October 30, 2007
More and more often, we are hearing about how effective knitting is in relieving stress. The last statement I read quoted a university study saying that for stress relief, knitting is as effective as yoga . My personal experience has been that a day without knitting is like a day without sunshine. Two days without knitting and I am feeling pretty ency. Three days without knitting, well, that just doesn't happen.
There are several schools of thought in regard to what about knitting is so calming. Some claim that it is the silent chanting of stitch counting, while others feel it is the rhythmic clicking of the needles. Many say that the tactile pleasure of yarn in hand does it for them, but for me, it is the Zen like semi-trance of repetition, creating the same pattern over and over until it is second nature. Whatever your theory, the end result is the same. Knitting is therapeutic.
So, are you ready to give this stress relieving activity a go? I suggest that first you find a pattern with little or no shaping, depending on your skill level. Choose a pattern from a reliable source, as this is no time to have to deal with someone else's mistakes. A scarf, or my favorite, a throw, in an easy stitch pattern are perfect projects for this activity. There is nothing Zen about having to rip out rows and rows of a complex stitch pattern, so for this project remember the kiss principal, keep it simple. Next choose a yarn in a fiber you love, something that not only delights your eye, but also your hands. Every time I knit with alpaca, I get a little closer to heaven on earth. And finally, make sure you make your gauge swatch, for there is nothing more stressful than finishing or even half finishing a project, only to find the item unsatisfactory, even unusable, because of neglecting to swatch.
Many knitters add the guilty pleasure of TV to their repetitive knitting. Law and Order is a knitting favorite, though Oprah is another good choice. I see all of these podcasts popping up, but I must confess, I prefer my TIVO. For some, a favorite tune makes their needles sing, while others prefer golden silence. Whatever your choice of accompaniment, knitting is wonderful therapy, with the esteem building bonus of creating needle art.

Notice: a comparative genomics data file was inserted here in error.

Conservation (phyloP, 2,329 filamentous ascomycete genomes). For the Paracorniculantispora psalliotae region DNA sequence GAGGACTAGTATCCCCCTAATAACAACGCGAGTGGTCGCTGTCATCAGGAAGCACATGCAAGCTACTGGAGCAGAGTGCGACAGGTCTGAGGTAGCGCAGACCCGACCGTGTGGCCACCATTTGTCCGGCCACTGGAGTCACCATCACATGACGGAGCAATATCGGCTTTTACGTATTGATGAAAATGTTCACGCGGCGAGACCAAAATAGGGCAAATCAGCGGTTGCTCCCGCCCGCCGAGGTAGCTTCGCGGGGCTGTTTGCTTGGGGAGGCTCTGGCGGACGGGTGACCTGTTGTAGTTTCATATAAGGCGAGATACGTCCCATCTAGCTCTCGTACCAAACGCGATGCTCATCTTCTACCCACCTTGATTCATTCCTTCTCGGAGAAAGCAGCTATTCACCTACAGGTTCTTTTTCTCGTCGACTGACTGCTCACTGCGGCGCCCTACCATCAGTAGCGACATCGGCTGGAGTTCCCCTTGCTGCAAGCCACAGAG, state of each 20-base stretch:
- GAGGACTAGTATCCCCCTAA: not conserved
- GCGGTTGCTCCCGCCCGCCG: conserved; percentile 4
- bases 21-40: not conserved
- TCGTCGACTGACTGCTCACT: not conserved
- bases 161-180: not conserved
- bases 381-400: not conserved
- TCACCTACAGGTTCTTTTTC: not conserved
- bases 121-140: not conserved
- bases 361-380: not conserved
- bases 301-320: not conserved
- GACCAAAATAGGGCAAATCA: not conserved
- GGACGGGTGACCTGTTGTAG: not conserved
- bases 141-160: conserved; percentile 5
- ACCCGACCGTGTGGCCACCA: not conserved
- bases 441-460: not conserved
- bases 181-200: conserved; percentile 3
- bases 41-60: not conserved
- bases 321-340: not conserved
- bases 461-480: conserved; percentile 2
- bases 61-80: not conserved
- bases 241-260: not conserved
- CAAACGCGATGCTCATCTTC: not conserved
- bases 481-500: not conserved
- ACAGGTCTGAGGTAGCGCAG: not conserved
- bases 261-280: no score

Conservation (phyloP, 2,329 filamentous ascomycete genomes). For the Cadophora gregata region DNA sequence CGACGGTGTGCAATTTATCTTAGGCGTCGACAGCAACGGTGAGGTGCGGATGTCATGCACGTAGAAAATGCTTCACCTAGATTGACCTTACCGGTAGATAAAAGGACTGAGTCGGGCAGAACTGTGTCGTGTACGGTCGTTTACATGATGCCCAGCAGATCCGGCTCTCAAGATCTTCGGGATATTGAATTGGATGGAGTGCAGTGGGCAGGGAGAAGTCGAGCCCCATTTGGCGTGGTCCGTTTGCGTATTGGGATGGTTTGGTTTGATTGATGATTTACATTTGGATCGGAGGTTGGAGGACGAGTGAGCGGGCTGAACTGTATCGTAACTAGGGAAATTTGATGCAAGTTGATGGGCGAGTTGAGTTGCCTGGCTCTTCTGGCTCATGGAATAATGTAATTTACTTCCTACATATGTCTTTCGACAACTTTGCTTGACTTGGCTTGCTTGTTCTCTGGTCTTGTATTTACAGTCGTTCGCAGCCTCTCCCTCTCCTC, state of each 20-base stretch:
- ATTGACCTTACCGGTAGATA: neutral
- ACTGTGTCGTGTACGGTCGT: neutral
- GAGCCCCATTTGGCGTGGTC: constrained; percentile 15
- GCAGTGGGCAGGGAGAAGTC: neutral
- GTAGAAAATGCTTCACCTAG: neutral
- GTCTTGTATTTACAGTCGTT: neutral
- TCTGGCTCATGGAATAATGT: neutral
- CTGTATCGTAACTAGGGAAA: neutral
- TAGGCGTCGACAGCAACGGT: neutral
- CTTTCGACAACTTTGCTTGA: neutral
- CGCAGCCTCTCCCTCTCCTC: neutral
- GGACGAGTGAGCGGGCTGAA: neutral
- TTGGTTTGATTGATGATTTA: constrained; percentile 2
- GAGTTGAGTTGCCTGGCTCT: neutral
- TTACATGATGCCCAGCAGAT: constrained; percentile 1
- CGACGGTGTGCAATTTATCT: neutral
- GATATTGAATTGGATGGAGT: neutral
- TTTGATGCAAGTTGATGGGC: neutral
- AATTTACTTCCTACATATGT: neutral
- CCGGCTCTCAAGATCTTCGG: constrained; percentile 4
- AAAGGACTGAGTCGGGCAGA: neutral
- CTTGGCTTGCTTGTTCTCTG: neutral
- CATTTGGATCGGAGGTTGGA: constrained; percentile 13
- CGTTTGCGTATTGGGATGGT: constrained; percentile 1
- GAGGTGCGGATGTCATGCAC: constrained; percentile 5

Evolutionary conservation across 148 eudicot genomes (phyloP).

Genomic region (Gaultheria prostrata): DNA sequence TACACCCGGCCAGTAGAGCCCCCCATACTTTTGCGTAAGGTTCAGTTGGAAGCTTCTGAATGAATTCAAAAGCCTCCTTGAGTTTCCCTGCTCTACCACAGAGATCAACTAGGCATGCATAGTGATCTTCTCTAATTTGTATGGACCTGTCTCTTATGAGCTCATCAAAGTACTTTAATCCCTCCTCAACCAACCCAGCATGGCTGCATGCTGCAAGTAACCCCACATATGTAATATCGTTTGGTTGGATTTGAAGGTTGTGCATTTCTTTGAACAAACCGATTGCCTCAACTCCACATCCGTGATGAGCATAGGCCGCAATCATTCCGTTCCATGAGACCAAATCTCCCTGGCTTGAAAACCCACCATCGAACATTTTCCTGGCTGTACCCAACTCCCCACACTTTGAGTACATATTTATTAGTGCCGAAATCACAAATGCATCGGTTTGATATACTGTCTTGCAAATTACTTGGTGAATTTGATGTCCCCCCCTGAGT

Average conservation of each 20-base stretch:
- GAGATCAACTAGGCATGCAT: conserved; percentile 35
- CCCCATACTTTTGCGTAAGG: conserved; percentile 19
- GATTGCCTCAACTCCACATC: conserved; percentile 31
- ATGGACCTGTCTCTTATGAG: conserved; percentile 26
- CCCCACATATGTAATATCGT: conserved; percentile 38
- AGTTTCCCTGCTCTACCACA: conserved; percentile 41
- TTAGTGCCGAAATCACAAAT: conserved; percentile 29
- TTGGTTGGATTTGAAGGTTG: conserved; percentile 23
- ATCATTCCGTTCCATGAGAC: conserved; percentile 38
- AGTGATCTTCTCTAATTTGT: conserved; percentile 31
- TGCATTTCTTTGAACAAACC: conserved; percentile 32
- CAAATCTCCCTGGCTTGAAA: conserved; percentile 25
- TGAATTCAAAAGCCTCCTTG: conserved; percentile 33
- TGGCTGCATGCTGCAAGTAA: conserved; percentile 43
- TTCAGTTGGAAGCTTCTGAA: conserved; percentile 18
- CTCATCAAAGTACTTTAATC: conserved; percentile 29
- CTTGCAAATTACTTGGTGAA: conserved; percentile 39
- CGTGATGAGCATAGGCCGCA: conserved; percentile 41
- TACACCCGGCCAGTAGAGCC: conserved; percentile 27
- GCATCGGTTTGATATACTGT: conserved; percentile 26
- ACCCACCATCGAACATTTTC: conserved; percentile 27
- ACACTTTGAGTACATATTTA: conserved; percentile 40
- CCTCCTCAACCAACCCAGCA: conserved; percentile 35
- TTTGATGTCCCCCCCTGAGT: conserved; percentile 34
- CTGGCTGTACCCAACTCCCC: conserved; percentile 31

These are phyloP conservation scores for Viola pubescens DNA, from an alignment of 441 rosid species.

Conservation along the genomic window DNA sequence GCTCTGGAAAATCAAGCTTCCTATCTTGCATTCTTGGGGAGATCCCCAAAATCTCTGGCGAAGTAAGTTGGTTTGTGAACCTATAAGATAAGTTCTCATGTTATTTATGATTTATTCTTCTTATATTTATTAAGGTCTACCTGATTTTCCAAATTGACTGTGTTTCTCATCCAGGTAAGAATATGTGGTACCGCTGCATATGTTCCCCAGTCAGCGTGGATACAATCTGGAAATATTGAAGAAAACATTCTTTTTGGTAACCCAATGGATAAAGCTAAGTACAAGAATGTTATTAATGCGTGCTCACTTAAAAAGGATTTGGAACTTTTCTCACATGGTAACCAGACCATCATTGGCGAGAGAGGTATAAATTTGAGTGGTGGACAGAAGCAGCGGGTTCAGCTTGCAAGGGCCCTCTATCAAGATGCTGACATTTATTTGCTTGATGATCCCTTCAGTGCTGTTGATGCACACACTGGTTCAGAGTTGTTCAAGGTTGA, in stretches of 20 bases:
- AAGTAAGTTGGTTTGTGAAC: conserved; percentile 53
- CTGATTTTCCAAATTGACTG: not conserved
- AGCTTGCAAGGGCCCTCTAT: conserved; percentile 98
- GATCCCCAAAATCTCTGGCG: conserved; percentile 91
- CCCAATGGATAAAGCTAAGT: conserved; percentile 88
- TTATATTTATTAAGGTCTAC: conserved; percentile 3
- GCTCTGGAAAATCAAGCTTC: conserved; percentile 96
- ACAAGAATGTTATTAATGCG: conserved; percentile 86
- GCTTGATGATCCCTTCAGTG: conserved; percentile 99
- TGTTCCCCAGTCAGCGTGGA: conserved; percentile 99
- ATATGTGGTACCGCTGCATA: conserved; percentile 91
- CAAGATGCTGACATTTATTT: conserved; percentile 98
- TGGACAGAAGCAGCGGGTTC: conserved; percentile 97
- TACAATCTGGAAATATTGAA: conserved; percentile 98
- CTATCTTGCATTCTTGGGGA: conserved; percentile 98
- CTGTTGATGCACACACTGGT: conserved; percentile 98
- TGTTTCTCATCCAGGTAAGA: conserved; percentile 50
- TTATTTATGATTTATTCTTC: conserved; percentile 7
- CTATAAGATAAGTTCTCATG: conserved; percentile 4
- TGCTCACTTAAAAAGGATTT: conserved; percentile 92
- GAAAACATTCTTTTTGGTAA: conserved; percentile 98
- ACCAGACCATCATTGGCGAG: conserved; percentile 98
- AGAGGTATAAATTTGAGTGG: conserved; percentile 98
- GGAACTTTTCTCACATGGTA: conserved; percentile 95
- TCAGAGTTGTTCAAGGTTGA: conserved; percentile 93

Copyright 2007 Karen Mather
October 20, 2007
Welcome friends, to the first installment of Kay's Korner, the new blog for Rare Purls.
Lately, I have read several articles on yarn substitution, a task knitters must learn unless they are willing to limit their needle art to using the yarn given on a pattern. There are many reasons to substitute a different yarn for a project, yarn cost and availability probably being the most common. Also, one may want to change to a different fiber for comfort, to accommodate allergy, or to change the look of the finished project. Sometimes, I find myself trolling through my yarn stash and come across a bag of yummy yarn, just waiting for a great pattern. Rarely do I find a pattern specifying that yarn, but I always find a pattern where my find will substitute nicely.
The first step in substitution is to use yarns of like weights. The terms fingering, dk (double knitting,)sport weight, worsted weight, bulky, and super bulky are helpful in this step. These terms are merely rules of thumb, not precise measurements. By far, the best way to compare yarns for substitution is to compare the "wraps per inch" or "wpi" of the yarns. Although there are gizmos sold to measure this, you can make your own out of any dowel, from a pencil to an old knitting needle by placing two marks on the shaft, one inch apart. I like to make a groove to hold the first wrap of yarn. Remember, you can at times combine yarns, carrying 2 - 3 together to obtain a heavier weight yarn.
Next check the number of yards or meters per 50 grams. Once, I was in a local yarn shop when I overheard a sales woman advising a customer to substitute yarns gram for gram. I just had to speak up! Fifty grams of sport weight cotton, for example, will not contain the same number of yards as fifty grams of an acrylic/wool blend. So your second step is to calculate the number of yards required for the project. For example, if a sweater calls for (10) 50 gram balls of yarn that measure 75 yards per ball, you are going to need approximately 750 yards of the substitute yarn of the same weight.
Kay's needles this week are busy on Elsebeth Lavold's "Happy" from her Sunny Side Collection in book eleven. I am making it in the Hempathy version, a delightful yarn composed of hemp, cotton, and modal, a fiber that comes from trees. The stripes, which I made in colors golden, mild green, and sunflower, do look happy, although a friend thinks I am quite brave to be planning on wearing horizontal stripes with my figure. (I love an honest friend, but am not changing my mind about "Happy.")
Copyright 2007 Karen Mather